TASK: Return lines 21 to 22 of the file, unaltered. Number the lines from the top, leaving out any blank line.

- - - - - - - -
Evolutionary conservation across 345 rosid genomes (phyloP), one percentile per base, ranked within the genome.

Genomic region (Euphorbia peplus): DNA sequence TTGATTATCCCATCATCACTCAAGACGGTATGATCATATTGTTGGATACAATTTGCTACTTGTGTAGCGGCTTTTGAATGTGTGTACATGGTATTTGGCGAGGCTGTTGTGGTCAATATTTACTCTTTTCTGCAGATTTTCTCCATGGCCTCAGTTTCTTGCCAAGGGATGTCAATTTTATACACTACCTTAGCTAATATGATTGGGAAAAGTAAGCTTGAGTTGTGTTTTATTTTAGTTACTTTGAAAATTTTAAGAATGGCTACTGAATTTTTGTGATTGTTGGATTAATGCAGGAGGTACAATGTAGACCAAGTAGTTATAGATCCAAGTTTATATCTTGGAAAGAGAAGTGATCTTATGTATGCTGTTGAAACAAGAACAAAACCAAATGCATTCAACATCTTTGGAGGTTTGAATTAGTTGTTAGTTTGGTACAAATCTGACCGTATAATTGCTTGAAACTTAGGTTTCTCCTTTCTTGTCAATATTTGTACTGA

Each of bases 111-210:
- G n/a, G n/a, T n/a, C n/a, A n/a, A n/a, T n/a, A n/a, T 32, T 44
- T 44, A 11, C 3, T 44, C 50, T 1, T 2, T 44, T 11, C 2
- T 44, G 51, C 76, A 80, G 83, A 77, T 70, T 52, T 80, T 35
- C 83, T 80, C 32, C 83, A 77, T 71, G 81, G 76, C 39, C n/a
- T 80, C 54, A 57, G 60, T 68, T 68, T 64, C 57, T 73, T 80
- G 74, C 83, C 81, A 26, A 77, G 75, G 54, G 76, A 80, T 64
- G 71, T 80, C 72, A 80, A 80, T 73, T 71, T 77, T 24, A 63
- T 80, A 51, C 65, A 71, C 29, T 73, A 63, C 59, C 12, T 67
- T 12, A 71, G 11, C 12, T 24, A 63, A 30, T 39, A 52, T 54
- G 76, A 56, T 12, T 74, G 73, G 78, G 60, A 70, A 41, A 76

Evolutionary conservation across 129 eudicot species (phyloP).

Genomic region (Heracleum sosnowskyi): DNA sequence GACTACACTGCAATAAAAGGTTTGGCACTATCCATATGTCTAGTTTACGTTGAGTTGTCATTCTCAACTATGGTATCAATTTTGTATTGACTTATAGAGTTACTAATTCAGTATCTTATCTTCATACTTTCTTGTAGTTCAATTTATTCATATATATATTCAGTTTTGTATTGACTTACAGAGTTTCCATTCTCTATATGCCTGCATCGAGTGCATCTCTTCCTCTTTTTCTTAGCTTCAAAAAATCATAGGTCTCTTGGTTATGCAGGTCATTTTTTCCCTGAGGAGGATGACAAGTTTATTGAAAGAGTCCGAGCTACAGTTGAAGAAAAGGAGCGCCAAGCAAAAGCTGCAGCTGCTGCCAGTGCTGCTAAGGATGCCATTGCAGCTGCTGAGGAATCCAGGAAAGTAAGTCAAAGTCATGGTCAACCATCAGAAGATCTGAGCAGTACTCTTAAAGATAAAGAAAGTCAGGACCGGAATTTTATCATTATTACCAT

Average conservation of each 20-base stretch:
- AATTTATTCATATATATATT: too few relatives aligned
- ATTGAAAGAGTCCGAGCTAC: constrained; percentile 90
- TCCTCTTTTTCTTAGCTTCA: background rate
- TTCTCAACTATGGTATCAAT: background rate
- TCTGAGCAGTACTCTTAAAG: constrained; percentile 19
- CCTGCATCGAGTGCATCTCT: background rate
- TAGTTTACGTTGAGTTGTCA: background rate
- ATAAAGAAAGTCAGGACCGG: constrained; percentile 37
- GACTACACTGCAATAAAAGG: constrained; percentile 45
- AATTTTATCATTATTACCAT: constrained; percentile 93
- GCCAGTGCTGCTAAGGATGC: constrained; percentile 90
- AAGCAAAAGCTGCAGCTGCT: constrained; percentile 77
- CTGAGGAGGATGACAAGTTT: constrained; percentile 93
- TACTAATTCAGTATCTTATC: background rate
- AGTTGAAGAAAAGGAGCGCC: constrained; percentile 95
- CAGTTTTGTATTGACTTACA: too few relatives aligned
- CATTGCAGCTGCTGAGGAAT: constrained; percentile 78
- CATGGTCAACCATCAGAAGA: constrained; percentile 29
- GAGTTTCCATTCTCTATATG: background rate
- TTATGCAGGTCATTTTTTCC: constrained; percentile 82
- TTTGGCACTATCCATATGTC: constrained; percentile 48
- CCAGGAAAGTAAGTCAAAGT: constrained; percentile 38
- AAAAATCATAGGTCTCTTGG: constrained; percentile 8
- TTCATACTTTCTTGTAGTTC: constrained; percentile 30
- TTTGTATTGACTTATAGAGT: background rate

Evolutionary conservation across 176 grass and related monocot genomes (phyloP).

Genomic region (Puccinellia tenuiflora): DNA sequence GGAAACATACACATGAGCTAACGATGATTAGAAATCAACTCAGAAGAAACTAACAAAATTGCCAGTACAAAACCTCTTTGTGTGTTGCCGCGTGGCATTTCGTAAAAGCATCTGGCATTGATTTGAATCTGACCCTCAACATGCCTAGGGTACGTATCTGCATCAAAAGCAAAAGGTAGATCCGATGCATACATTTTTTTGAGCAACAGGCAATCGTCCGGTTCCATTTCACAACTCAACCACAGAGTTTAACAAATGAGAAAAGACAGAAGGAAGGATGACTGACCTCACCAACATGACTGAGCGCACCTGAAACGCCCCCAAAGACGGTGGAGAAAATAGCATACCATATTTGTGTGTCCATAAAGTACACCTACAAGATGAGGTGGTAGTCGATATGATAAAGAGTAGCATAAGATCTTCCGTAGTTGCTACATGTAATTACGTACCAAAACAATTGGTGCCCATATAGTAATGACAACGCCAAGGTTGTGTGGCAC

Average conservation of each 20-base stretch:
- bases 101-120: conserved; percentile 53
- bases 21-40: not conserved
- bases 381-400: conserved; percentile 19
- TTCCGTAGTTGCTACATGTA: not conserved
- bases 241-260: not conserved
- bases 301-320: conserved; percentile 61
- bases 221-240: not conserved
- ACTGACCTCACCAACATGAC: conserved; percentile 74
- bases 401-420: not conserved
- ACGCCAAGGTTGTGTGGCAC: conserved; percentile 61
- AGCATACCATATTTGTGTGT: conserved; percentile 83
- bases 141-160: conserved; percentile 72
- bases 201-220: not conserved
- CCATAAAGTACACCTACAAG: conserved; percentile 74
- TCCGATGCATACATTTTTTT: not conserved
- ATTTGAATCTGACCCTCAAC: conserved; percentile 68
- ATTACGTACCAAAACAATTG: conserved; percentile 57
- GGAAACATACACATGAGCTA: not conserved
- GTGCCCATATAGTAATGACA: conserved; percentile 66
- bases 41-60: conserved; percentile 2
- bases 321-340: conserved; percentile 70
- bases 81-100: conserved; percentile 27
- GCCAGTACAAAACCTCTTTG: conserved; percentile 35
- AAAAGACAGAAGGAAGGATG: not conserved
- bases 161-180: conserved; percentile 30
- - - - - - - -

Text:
- TCTGAGCAGTACTCTTAAAG: constrained; percentile 19
- CCTGCATCGAGTGCATCTCT: background rate